I had the pleasure of having a helper in my kitchen the other day. As much as I love it when my boys lend an occasional hand in the kitchen, it was a treat to have a female assistant this time around! Heather Green is an aspiring photographer who, at age 12, started her own photography business. By age 15, she landed her first job photographing a wedding and her business grew from there.
Heather recently began working with Jeremy Hess Photographers, a group of super nice and incredibly talented people, with whom I have been fortunate enough to develop friendships thanks to various projects on which we have collaborated. When Jeremy arranged a day for Heather to observe what I do, perhaps gaining some insight into food photography, I was excited. I mean, a girl who is entrepreneurial enough to start her own business at age 12? I wanted to meet her! Jeremy told Heather not to bring her camera. The idea was just to hang out and see what I do in the kitchen…observe and ask questions. Well, Heather told me she couldn’t not bring her camera. She was practically born with a camera in hand, so that made perfect sense to me! I, of course, was more than happy to put down my camera for the day.
Because I wasn’t anticipating using her photos for something official, I had prepped an experimental recipe using the cherries my boys and I picked the day before. She went ahead and snapped some photos of the freshly baked crisp and, as we taste-tested after the pictures were taken and I later shared the dessert with my family, I was delighted that everyone liked it! For further critiques, I took some to my parents who happen to live next door. My sons informed me that I gave away too much….to which I replied that I would gladly make another; all they needed to do was pit the cherries for me!
This dessert is reason enough to own a cherry pitter, which not only makes quick work of the pitting but is a fun activity for the kids. The fact that this experimental dessert was a success gave me the opportunity to share Heather’s work here and officially thank her for her assistance in my kitchen. In sure was fun!
For another tasty option, I think the topping for my Strawberry Rhubarb Cobbler would be equally delicious over the cherries. The cobbler topping is more cookie-like while the crisp in the recipe that follows is a bit more crumbly. (Yet I call this a crisp because, as I explain in the linked post, the difference between a crisp and a crumble is that, traditionally, a crisp does not contain oats.)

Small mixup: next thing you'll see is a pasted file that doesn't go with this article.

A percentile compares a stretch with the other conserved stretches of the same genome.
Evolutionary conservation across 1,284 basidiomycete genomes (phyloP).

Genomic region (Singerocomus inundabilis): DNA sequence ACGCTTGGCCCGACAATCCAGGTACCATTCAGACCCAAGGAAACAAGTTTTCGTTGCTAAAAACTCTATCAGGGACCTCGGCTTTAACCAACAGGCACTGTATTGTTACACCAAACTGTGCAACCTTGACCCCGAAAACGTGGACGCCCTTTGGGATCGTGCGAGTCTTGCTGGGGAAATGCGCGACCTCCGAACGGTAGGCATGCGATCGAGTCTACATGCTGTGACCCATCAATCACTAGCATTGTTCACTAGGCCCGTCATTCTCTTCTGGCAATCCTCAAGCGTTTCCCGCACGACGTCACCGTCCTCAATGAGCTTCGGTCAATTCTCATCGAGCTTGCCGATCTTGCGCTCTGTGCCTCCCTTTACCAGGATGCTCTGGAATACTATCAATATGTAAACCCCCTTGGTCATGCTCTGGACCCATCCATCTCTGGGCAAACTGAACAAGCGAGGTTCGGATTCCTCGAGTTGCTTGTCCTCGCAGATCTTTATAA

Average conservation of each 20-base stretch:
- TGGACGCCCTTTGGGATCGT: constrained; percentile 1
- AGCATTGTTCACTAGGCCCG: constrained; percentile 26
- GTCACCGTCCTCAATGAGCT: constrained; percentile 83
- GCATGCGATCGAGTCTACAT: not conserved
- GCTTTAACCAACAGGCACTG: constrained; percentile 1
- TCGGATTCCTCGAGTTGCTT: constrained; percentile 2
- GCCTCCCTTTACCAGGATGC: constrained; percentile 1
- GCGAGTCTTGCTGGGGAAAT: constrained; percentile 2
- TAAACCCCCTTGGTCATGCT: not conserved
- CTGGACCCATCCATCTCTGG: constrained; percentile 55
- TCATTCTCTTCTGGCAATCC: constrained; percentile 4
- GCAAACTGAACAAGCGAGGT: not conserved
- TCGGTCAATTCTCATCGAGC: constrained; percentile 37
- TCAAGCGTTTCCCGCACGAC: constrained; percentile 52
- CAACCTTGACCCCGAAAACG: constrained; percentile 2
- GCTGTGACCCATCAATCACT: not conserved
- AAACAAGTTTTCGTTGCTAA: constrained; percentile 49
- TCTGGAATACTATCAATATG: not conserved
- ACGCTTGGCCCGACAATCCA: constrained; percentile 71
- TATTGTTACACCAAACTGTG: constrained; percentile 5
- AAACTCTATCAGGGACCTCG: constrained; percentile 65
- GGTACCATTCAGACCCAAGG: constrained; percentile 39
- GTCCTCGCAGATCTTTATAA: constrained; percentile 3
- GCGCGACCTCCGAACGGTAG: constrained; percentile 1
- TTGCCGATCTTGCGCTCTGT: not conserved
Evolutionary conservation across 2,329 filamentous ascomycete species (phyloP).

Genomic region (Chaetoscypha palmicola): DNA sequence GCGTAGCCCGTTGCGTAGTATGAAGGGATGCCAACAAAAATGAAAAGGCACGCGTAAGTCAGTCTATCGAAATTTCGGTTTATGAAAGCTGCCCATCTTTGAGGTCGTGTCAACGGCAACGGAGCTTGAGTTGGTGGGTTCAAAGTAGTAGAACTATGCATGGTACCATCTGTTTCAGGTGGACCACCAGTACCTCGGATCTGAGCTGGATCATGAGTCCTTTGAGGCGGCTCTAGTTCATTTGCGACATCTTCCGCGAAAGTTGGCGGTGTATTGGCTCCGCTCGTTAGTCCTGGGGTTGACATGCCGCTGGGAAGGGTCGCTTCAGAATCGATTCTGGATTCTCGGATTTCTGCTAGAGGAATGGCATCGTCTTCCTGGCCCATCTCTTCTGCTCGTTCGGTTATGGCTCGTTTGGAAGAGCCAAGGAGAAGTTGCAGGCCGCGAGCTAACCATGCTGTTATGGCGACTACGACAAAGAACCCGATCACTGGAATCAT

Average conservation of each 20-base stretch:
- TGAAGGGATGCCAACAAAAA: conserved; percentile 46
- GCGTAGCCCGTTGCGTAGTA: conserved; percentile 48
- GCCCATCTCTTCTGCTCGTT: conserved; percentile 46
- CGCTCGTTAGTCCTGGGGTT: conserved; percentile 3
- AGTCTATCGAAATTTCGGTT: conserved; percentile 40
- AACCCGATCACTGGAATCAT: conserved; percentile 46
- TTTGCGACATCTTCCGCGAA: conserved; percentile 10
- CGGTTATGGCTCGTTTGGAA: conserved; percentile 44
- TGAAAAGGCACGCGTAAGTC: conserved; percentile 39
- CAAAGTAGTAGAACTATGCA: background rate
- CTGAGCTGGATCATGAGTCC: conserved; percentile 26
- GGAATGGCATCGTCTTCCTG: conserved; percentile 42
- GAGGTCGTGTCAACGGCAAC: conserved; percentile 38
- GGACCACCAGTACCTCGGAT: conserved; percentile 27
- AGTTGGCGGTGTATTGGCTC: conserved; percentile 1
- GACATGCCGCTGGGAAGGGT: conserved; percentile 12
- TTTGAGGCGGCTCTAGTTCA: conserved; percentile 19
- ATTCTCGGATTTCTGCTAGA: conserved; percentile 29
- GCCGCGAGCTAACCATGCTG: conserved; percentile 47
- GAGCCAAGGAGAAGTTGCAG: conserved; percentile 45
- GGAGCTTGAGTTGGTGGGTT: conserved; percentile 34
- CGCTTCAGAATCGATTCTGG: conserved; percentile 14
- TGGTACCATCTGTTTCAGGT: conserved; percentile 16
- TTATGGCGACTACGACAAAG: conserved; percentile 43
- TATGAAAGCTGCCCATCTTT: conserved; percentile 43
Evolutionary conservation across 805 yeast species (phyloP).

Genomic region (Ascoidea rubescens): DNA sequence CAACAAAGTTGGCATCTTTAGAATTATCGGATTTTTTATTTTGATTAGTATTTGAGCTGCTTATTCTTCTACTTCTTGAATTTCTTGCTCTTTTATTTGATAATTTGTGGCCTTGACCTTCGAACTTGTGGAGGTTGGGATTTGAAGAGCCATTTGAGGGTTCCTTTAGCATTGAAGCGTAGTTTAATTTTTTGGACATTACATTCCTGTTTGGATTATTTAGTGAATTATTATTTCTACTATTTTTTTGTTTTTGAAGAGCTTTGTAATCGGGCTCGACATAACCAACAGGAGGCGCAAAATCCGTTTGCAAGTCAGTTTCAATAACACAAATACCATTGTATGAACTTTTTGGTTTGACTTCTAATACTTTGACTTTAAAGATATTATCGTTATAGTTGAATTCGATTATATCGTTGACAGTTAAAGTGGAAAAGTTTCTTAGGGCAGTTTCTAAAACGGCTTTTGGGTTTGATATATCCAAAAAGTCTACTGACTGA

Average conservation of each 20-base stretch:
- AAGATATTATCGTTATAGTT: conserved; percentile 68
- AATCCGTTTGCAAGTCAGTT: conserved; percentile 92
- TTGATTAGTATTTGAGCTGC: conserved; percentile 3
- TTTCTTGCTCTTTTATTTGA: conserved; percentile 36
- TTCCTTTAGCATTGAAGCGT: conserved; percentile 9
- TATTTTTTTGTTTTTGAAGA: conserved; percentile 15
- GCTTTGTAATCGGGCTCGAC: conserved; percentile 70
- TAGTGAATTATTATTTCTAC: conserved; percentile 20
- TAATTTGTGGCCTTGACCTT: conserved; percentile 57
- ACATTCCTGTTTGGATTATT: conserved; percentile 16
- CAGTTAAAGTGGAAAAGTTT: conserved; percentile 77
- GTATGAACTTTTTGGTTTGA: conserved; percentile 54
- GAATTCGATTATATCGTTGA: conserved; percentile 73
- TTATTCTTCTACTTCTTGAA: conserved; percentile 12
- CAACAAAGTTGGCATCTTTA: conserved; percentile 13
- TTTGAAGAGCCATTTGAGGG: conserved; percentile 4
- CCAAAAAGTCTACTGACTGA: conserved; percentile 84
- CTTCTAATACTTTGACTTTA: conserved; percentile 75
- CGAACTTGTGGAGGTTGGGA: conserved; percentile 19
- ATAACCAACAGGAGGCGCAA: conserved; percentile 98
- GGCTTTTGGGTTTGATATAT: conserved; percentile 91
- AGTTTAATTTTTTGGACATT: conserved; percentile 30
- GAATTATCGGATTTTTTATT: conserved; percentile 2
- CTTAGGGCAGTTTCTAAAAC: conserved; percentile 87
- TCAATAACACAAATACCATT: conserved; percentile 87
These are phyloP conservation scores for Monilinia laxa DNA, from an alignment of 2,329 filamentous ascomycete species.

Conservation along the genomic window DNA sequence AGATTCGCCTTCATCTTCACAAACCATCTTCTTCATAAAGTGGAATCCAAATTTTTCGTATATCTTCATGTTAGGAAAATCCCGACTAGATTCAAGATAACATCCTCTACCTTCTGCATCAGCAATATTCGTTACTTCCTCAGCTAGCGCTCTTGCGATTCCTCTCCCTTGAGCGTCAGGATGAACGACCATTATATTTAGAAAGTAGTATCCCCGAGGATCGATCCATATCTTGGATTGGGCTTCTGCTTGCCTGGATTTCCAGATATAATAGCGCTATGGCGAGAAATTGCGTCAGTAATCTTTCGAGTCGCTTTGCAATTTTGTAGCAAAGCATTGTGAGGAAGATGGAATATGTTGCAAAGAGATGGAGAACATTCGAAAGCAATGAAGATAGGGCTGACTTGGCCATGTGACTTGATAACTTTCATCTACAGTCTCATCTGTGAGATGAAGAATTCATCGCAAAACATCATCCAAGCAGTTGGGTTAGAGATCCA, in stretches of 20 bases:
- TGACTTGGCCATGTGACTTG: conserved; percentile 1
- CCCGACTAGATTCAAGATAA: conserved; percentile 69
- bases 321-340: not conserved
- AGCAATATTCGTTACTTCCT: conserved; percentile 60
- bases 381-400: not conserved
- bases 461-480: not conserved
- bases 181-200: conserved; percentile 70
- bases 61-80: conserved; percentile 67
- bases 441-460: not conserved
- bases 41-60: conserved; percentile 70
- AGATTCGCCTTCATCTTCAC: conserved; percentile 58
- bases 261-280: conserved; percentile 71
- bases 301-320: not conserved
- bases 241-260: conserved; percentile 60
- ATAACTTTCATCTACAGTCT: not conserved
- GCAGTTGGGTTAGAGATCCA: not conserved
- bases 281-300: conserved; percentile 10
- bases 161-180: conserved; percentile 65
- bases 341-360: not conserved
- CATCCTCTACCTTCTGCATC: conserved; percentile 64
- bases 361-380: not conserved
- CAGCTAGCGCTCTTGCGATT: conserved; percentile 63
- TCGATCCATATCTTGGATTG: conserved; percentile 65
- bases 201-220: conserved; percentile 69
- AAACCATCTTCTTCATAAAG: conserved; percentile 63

Yields 8 servings
- 5 cups sweet cherries, pitted (cups should be slightly rounded but not heaping, see notes)
- 3 tablespoons granulated sugar
- 1 teaspoon cornstarch
- ½ cup almond flour
- ½ cup quinoa flakes (see notes)
- ½ cup brown rice flour
- ½ cup cornmeal
- 1 teaspoon baking powder
- 1/2 teaspoon salt
- 1/2 cup packed brown sugar (see notes)
- 3/4 cup butter or coconut oil, melted
- Optional: whipped cream or vanilla ice cream for serving
- Preheat the oven onto 375 degrees F. Lightly grease a 10-inch round pie plate or oven-proof skillet, 9-inch square baking dish, or similarly sized shallow baking dish.
- In a large bowl, mix the granulated sugar and the cornstarch, and then toss with the cherries. Spread the cherries evenly over the bottom of your baking dish. Set aside.
- Next combine the almond flour, quinoa flakes, brown rice flour, cornmeal, baking powder, and salt in a large bowl. Mix in the brown sugar. Pour in the melted butter or coconut oil, and stir until the dry ingredients are thoroughly moistened.
- Spoon the topping evenly over the fruit.
- Bake for 35-40 minutes, or until the fruit is softened and bubbling and the topping is golden brown. Lightly drape with foil after 20 minutes to prevent over-browning. You may remove the foil for the last few minutes of baking if you would like a little more browning on top.
- Allow the crisp to cool for 10-15 minutes and enjoy warm. May also serve at room temperature. Enjoy as is or with a dollop of whipped cream or vanilla ice cream, if desired.
- Many people prefer a high ratio of topping to fruit in their cobblers and crisps. This recipe is for those people! However, if you are someone who prefers more fruit, you may use 3/4 of the topping and refrigerate the remaining amount for a smaller batch in the next few days. Conversely, feel free to add more cherries. This is a recipe that can easily be adjusted and cooked in a variety of pans. Use this topping over other fruits as well. I think blueberries, peaches, and apples would all be quite good.
- Five cups cherries weigh in at approximately 1 1/2 pounds before pitting.
- I have used quinoa flakes and quick or instant oats interchangeably in many recipes. While I have not yet used quick oats in this recipe, I would not hesitate to do so if you don't have quinoa flakes.
- I have used anywhere between 1/2 cup and 3/4 cup brown sugar. If you prefer a less sweet, biscuit-like topping, I recommend 1/2 cup as written in the recipe above. If you prefer a little extra sweetness, try 2/3 cup the first time around.